A couple of years back, Congress introduced legislation, branded as the Durbin Amendment, that was designed to cap the amount of interchange fees that a merchant could be charged by a bank to process debit card transactions. The “intent” was to take some of the excess riches the banks were getting from debit card transactions and return it to the wallets of merchants and hopefully even consumers (in the form of lower pricing).
In practice, what happened is Walmart (which led the Senate lobbying on behalf of the Durbin changes) got massive reduced savings, small businesses missed out, and banks just made up for the lost revenue in other areas like increased checking account and ATM fees. Consumers and families lost out. In the meantime, the remittance market has gone completely unchecked, and that’s been the case for years.
The World Bank estimates that over $450 billion in remittance payments into developing countries will occur in 2015, which is three times larger than the amount of total direct foreign aid that will be sent to those countries. Unfortunately, $36 billion of those payments will never reach the individual or families they were intended to help because of fees that are charged.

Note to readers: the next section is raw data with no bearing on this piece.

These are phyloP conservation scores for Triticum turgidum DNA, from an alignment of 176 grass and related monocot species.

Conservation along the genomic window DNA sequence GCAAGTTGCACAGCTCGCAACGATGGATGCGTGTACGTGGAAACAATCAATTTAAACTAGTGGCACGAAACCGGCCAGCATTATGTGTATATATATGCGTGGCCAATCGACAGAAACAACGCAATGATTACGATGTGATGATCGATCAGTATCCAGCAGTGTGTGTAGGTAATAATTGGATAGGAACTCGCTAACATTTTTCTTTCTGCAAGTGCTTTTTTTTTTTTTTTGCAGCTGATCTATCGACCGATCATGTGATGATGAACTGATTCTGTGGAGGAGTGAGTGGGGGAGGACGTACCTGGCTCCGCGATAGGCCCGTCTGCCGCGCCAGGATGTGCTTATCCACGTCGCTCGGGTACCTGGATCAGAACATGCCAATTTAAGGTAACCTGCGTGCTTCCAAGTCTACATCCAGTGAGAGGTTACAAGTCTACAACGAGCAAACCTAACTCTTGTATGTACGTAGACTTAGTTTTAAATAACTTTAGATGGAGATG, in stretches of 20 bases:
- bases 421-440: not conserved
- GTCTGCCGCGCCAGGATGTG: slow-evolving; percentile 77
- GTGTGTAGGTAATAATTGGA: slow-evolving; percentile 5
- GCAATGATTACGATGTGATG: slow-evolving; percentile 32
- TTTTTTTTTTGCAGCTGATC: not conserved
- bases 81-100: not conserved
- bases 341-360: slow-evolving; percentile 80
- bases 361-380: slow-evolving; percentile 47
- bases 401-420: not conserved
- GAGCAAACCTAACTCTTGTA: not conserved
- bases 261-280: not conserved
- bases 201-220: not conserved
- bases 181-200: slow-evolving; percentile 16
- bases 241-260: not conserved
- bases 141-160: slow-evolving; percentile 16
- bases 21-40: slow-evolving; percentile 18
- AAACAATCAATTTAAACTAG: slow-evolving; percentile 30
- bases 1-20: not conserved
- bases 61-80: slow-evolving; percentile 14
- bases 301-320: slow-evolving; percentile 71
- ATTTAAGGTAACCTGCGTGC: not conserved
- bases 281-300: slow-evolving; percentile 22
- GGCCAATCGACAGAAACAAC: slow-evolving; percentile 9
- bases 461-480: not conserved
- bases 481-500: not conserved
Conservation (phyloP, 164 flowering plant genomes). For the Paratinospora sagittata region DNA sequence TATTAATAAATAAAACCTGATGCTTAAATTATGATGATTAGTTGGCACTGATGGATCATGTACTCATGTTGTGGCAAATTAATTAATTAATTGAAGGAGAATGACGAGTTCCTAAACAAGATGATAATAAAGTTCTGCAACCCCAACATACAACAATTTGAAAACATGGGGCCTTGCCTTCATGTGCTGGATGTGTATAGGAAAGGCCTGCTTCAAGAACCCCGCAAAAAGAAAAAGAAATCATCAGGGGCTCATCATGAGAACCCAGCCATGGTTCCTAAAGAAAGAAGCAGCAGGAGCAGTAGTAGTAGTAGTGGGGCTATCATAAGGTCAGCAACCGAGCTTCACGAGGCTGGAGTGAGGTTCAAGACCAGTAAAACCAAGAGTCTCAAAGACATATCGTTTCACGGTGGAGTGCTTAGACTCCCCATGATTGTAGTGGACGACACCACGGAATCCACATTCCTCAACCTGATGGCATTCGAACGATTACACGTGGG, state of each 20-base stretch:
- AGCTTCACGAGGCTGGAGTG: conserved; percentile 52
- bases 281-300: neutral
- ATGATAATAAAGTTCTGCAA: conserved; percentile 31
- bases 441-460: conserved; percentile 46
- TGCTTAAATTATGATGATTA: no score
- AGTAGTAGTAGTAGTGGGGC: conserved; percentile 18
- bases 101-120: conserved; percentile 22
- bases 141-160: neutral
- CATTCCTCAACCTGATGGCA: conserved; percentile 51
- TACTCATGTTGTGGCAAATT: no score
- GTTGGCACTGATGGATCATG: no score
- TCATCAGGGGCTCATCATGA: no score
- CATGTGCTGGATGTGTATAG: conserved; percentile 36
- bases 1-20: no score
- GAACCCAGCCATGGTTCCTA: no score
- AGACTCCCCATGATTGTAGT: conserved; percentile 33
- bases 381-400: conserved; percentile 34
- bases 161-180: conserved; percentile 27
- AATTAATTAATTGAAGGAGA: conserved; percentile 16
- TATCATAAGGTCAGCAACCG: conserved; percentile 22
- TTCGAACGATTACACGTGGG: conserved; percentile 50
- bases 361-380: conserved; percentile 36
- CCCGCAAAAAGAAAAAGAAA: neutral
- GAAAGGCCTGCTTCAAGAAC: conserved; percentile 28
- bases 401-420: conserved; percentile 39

The beauty of the advent of bitcoin is there is no need to hope that a centralized government authority tries to “fix” the issue with a faux solution that just shifts dollars around among giant corporations. Bitcoin’s low-cost structure and potential integration capability with all mobile devices eliminates the costs required to support the 80-year-old messenger with a cute hat, and renders the $36 billion in fees totally unnecessary — $36 billion that will do really well in the world.
As this payment revolution becomes the standard and truly improves people’s lives by returning their money back to them, there will be a real test to see what entrenched players learn from their historical brethren about how not only to stay relevant but survive. History has shown that waiting to see what happens or playing defensively will not change the world.